“I really enjoyed the writing classes, because I would like to write a book some time, and I learned quite a bit about it,” said Novotny, who also spoke about the fun she had in painting classes and jewelry making. “Coming here has opened up everything and taught me that I can deal with my problems. One time I was a people person, and now I don’t go around people; I just stay at home. Maybe now I can get back out and breathe a little and be around people again. That will be nice.”

As part of the professional development, the women also completed a series of job skills courses where they learned how to develop a resume and write a cover letter. They took part in exercises to explore their interests and gifts and to determine how best to find a job.

“We got to be ourselves here,” said Utterback. “Back home, I always felt like I had to hide who I was, but here everybody is accepting and helps me be me. Being here makes you look back on the life you had outside of this, and you realize who is good and who is bad and who you need to get rid of in your life. It’s helped us face our issues from the past.”

In addition, the ladies participated in paid internships at Bluefield College, Bluefield Arts and Crafts Center, Mercer County Animal Shelter, Tazewell County Public Library, Wade Center, and WISE Women’s Resource Center.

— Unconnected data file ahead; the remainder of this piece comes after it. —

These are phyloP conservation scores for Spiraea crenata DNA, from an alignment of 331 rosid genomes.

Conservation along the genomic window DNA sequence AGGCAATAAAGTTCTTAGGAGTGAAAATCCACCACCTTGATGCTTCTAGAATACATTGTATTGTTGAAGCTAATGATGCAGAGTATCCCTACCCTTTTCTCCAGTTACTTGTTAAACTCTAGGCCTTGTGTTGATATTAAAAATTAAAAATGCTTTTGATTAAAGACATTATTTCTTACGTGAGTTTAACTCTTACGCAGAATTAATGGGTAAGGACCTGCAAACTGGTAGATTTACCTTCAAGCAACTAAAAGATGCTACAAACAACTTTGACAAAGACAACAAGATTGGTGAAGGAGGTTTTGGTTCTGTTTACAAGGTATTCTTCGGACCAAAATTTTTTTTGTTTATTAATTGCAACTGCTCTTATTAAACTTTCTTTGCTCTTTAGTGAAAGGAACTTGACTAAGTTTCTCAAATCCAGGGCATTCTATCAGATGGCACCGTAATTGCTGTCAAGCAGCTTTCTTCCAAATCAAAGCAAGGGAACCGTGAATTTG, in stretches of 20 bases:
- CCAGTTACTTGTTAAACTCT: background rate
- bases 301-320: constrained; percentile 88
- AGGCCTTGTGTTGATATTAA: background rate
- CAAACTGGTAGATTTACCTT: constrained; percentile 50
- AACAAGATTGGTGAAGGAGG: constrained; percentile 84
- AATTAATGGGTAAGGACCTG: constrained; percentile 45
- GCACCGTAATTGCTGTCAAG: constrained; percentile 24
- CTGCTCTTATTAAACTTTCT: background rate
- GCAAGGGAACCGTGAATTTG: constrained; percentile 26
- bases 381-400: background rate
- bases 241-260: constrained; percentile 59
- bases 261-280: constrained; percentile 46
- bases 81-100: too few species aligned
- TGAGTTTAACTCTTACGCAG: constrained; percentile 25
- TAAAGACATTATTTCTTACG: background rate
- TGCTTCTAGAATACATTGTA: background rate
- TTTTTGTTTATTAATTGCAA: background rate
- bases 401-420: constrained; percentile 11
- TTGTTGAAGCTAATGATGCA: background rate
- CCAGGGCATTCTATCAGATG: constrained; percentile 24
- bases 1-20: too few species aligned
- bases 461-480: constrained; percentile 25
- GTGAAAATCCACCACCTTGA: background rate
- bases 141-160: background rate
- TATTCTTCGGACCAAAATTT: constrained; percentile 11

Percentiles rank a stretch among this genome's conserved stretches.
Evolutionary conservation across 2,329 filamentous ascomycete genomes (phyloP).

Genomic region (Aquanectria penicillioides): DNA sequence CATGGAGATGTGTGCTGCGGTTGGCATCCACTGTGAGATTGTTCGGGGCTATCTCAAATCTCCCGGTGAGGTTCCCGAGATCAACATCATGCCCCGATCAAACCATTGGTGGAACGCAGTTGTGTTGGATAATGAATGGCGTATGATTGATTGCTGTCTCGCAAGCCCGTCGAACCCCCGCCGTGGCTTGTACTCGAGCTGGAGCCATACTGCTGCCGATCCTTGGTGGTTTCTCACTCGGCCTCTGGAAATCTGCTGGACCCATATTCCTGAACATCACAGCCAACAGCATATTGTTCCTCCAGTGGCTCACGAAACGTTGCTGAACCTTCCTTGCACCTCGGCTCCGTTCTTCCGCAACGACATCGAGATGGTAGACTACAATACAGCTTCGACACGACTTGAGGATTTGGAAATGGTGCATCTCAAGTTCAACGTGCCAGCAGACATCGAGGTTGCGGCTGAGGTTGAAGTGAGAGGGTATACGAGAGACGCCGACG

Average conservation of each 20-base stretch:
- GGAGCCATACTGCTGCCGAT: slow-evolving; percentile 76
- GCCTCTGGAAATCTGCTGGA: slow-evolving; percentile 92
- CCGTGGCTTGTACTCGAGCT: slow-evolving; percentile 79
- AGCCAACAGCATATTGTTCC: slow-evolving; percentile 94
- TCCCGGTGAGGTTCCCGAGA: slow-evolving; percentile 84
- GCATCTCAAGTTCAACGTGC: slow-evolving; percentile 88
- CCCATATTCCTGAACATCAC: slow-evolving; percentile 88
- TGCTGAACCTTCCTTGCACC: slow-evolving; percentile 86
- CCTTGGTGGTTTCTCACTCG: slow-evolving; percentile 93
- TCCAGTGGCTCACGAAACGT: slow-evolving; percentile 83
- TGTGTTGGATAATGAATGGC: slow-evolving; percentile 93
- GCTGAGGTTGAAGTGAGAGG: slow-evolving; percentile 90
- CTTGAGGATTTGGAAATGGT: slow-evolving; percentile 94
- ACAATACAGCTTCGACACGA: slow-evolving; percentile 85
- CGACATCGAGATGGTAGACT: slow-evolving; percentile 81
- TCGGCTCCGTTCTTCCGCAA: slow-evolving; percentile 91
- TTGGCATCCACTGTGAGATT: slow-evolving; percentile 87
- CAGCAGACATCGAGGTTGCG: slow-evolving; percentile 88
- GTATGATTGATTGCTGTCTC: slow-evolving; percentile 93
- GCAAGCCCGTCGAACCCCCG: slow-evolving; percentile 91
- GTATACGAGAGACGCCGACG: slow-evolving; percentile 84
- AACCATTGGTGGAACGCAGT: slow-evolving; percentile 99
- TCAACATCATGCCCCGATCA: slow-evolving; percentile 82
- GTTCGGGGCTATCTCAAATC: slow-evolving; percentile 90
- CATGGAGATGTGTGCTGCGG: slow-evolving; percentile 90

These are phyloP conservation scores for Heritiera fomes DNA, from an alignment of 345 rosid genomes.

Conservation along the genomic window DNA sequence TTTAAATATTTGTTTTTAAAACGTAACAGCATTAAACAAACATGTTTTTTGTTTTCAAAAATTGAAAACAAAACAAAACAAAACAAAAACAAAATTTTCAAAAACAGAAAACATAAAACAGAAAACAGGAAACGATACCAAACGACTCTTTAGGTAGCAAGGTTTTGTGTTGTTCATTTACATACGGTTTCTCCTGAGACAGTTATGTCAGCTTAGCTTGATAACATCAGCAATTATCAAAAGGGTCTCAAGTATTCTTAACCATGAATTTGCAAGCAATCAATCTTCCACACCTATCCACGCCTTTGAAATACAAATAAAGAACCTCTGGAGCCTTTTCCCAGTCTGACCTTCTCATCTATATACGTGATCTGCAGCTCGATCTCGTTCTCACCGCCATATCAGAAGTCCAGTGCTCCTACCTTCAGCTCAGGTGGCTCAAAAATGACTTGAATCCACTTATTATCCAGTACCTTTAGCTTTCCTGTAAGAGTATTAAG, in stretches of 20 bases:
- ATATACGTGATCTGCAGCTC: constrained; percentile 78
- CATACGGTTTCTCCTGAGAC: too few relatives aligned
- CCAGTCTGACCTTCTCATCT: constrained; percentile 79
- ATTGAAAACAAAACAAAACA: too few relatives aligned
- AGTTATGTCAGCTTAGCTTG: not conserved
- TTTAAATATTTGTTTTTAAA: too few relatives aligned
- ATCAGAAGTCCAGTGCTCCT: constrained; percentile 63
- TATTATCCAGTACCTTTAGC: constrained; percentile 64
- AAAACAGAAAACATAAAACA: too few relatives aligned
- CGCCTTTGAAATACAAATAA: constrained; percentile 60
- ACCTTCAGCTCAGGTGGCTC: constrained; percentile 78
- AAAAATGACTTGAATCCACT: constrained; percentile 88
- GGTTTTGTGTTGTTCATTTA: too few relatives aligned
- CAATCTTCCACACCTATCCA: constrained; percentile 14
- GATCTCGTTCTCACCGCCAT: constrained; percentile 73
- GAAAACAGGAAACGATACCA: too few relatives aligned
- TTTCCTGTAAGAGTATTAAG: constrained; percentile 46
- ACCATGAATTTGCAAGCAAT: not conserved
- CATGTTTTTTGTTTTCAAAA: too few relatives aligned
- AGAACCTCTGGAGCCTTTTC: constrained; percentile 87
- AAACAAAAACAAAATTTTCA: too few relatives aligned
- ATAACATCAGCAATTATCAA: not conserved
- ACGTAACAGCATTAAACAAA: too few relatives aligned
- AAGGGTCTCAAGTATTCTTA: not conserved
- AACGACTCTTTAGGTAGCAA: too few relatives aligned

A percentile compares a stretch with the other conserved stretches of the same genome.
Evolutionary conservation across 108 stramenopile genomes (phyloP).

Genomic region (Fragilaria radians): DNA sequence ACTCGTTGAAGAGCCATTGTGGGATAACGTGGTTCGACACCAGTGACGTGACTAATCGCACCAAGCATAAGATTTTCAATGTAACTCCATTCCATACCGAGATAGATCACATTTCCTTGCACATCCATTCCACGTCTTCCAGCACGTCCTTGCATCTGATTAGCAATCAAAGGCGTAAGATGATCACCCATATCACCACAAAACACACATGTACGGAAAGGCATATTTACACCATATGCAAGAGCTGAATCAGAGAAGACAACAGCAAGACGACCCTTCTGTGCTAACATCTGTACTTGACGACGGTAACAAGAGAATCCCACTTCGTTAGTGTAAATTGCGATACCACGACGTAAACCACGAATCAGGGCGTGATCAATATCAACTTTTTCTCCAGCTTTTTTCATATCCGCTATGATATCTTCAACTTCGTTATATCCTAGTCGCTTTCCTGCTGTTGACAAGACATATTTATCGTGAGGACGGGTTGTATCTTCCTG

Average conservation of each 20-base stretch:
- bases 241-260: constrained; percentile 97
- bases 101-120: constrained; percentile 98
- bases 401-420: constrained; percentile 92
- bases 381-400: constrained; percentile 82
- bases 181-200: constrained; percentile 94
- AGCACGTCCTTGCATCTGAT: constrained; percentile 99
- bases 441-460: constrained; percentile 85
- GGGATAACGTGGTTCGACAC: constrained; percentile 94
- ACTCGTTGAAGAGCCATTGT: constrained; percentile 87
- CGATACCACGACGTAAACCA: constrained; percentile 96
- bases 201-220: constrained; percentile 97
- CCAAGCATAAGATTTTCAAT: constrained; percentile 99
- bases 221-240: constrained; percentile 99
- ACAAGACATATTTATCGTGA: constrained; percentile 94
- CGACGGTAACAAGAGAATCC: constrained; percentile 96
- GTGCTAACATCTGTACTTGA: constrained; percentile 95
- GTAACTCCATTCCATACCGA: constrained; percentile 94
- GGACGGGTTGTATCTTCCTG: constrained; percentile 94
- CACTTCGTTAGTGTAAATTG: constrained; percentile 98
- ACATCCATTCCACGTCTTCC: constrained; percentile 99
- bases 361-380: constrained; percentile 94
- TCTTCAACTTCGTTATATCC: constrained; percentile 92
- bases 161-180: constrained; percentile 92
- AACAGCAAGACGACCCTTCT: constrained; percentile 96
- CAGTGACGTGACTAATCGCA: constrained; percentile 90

“The first day I got here I didn’t think I was going to fit in, but after three weeks I actually fit in with everybody,” said Kesner. “I’ve gained a lot of self-confidence, and the goal that I’ve set for myself is to go to college and to make something of myself.”

For personal development, the ladies examined women’s health issues, legal issues for women, violence associated with women, and self-defense. Alongside house sitter Crystal Oritz of Gap Mills, West Virginia, they also attended seminars on fashion, beauty tips, etiquette, and self-esteem.

“I’m leaving here with a different mindset,” said Reel. “I’ve always been a strong-willed person, but this has just made it set in stone. I can do this. I went through a divorce last year, now raising three kids on my own. It has been hard, and sometimes I didn’t know if I could do it, but now I know I can do it.”

The personal development activities also included makeovers, physical exams, health screenings, and individual private counseling sessions.

“The New Opportunity School for Women helped me in a lot of ways,” said Fields, who hopes to continue her education at Bluefield College. “I learned how to be assertive and to speak up for what I want.”

During the NOSW graduation ceremony, the ladies received diplomas and were asked to give a speech reflecting upon their experiences in the program. Organizers also thanked the Alfred and Shirley Wampler Caudill Foundation and other donors for their support of the NOSW, along with local civic groups, churches and individuals who provided meals and businesses and non-profit agencies who offered internships during the summer session.

“The New Opportunity School for Women is an incredible program, and these ladies have been amazing” said Patricia Jacobs, director of the NOSW at Bluefield. “Each of their stories is an important one, and they have been so supportive of one another. They have been delightful, and I truly have enjoyed every one of them.”

To find out more about the New Opportunity School for Women, even apply online for the summer 2018 session at Bluefield College, visit Interested applicants may also contact Jacobs by phone at 276-326-4257 or by e-mail for more information or to receive and submit an application by postal mail.


Media Contact

Chris Shoemaker, Assistant Professor of Communication